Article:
Red giants are evolved from main-sequence stars with masses in the range from about 0.3 M ☉ to around 8 M ☉. When a star initially forms from a collapsing molecular cloud in the interstellar medium it contains primarily hydrogen and helium with trace amounts of “metals” (in stellar structure this simply refers to any element that is not hydrogen or helium i.e. atomic number greater than 2).
If the star s mass when on the main sequence was below approximately 0.4 M ☉ it will never reach the central temperatures necessary to fuse helium. p. 169. It will therefore remain a hydrogen-fusing red giant until it runs out of hydrogen at which point it will become a helium white dwarf. § 4.1 6.1.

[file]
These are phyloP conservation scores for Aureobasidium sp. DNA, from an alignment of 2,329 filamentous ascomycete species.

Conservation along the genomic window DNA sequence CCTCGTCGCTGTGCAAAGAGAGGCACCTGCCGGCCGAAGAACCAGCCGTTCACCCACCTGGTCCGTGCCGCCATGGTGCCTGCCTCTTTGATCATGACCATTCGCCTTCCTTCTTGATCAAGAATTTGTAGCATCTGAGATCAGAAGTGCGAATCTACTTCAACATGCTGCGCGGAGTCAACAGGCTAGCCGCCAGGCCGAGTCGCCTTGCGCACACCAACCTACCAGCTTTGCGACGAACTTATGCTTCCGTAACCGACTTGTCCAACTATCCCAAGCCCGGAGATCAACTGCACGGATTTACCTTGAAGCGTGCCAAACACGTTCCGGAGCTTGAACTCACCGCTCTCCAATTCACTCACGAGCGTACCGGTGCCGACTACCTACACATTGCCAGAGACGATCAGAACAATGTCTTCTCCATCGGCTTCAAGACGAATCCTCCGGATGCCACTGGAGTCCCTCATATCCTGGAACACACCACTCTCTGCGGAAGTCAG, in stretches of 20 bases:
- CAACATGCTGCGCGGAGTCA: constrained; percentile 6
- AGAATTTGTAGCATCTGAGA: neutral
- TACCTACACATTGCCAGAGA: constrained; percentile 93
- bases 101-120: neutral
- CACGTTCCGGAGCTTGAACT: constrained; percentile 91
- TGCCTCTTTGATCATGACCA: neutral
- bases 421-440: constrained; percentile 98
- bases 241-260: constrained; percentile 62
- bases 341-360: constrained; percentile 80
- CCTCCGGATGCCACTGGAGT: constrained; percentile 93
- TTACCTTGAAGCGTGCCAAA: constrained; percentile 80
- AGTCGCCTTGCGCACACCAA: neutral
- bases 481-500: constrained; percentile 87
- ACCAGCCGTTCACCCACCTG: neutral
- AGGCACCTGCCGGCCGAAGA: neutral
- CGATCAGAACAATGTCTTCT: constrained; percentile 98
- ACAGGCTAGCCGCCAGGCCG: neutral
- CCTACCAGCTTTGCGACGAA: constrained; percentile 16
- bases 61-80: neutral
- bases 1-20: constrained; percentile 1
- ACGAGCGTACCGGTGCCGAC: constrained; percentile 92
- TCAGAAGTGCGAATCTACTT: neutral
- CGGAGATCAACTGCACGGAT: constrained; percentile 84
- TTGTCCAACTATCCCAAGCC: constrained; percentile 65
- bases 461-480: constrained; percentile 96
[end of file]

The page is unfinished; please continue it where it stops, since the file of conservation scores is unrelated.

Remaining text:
A neutron star is the collapsed core of a massive supergiant star which had a total mass of between 10 and 25 solar masses possibly more if the star was especially metal-rich. Except for black holes and some hypothetical objects (e.g. white holes quark stars and strange stars) neutron stars are the smallest and densest currently known class of stellar objects.
If the star s mass when on the main sequence was below approximately 0.4 M ☉ it will never reach the central tempera…